Dakini Day, celebrated on each day of the lunar month in Vajrayana Buddhist traditions, celebrates the feminine energy of wisdom.
Devoted Buddhists will celebrate with a Tsok (Tsog), a feast including food, singing, a group (or single) sadhana full of sound and celebration. The 10th is also celebrated with Daka Tsog to honour Guru Rinpoche and the Heroes (Dakas). Tsog is normally a commitment in higher yogic practices.
Without contradiction to their role as exemplars of Emptiness, Dakinis can also represent fierce activities, such as protection (Green Tara and Palden Lhamo). Most Tibetan Buddhist temples and meditation centres try to arrange a monthly Tsog on this day each month, with celebrants bringing food as offerings. It is always a happy day, that invites blessings not only for the attendees, but for all sentient beings.
Ḍākinīs (Khandroma) in Tibetan Buddhism - Although ḍākinī figures appear in Hinduism and Bon, ḍākinīs occur most notably in Vajrayana Buddhism and especially Tibetan Buddhism. The khandroma, generally of volatile or wrathful temperament, acts somewhat as spiritual muse for spiritual practice. Dakinis are energetic beings in female form, evocative of the movement of energy in space. In this context, the sky or space indicates śūnyatā, the insubstantiality of all phenomena, which is, at the same time, the pure potentiality for all possible manifestations.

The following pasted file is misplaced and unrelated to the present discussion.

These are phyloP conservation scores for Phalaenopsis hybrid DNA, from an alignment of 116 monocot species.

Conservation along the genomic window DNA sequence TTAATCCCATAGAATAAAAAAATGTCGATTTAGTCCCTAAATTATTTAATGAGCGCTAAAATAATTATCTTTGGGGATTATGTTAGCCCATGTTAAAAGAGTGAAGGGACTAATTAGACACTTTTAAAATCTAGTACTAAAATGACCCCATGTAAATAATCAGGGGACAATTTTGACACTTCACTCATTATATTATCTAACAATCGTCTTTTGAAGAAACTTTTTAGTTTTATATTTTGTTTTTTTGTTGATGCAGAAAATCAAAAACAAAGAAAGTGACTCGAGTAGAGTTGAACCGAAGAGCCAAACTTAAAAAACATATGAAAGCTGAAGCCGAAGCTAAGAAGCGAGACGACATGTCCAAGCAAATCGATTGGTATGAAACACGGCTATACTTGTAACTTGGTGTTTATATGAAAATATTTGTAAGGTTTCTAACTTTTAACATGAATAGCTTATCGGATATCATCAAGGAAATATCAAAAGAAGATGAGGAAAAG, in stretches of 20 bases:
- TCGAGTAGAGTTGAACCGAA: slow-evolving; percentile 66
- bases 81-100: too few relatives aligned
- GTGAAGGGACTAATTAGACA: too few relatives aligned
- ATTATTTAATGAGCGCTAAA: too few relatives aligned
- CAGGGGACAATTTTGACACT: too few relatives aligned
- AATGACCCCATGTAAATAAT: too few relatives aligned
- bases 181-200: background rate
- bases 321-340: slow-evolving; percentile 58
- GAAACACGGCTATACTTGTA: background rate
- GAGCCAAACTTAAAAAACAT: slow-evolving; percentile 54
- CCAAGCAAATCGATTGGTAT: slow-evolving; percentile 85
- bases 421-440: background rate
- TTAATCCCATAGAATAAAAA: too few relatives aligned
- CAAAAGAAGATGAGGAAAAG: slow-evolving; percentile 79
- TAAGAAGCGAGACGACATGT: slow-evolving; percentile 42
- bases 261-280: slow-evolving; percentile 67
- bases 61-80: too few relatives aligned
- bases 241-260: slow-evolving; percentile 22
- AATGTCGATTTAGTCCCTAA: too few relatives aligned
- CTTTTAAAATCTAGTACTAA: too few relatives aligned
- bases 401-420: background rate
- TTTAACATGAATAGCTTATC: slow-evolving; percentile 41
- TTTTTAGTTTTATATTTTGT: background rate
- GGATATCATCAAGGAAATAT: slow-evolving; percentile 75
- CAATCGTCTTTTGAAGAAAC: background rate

The ḍākinī appears in a Vajrayana formulation of the Buddhist refuge formula known as the Three Roots.. Sometimes she appears as the dharmapala, alongside a guru and yidam.
The dakini, in her various guises, serves as each of the Three Roots. She may be a human guru, a vajra master who transmits the Vajrayana teachings to her disciples and joins them in samaya commitments. The wisdom dakini may be a yidam, a meditational deity; female deity yogas such as Vajrayogini are common in Tibetan Buddhism. Or she may be a protector; the wisdom dakinis have special power and responsibility to protect the integrity of oral transmissions.
An archetypal ḍākinī in Tibetan Buddhism is Yeshe Tsogyal, consort of Padmasambhava.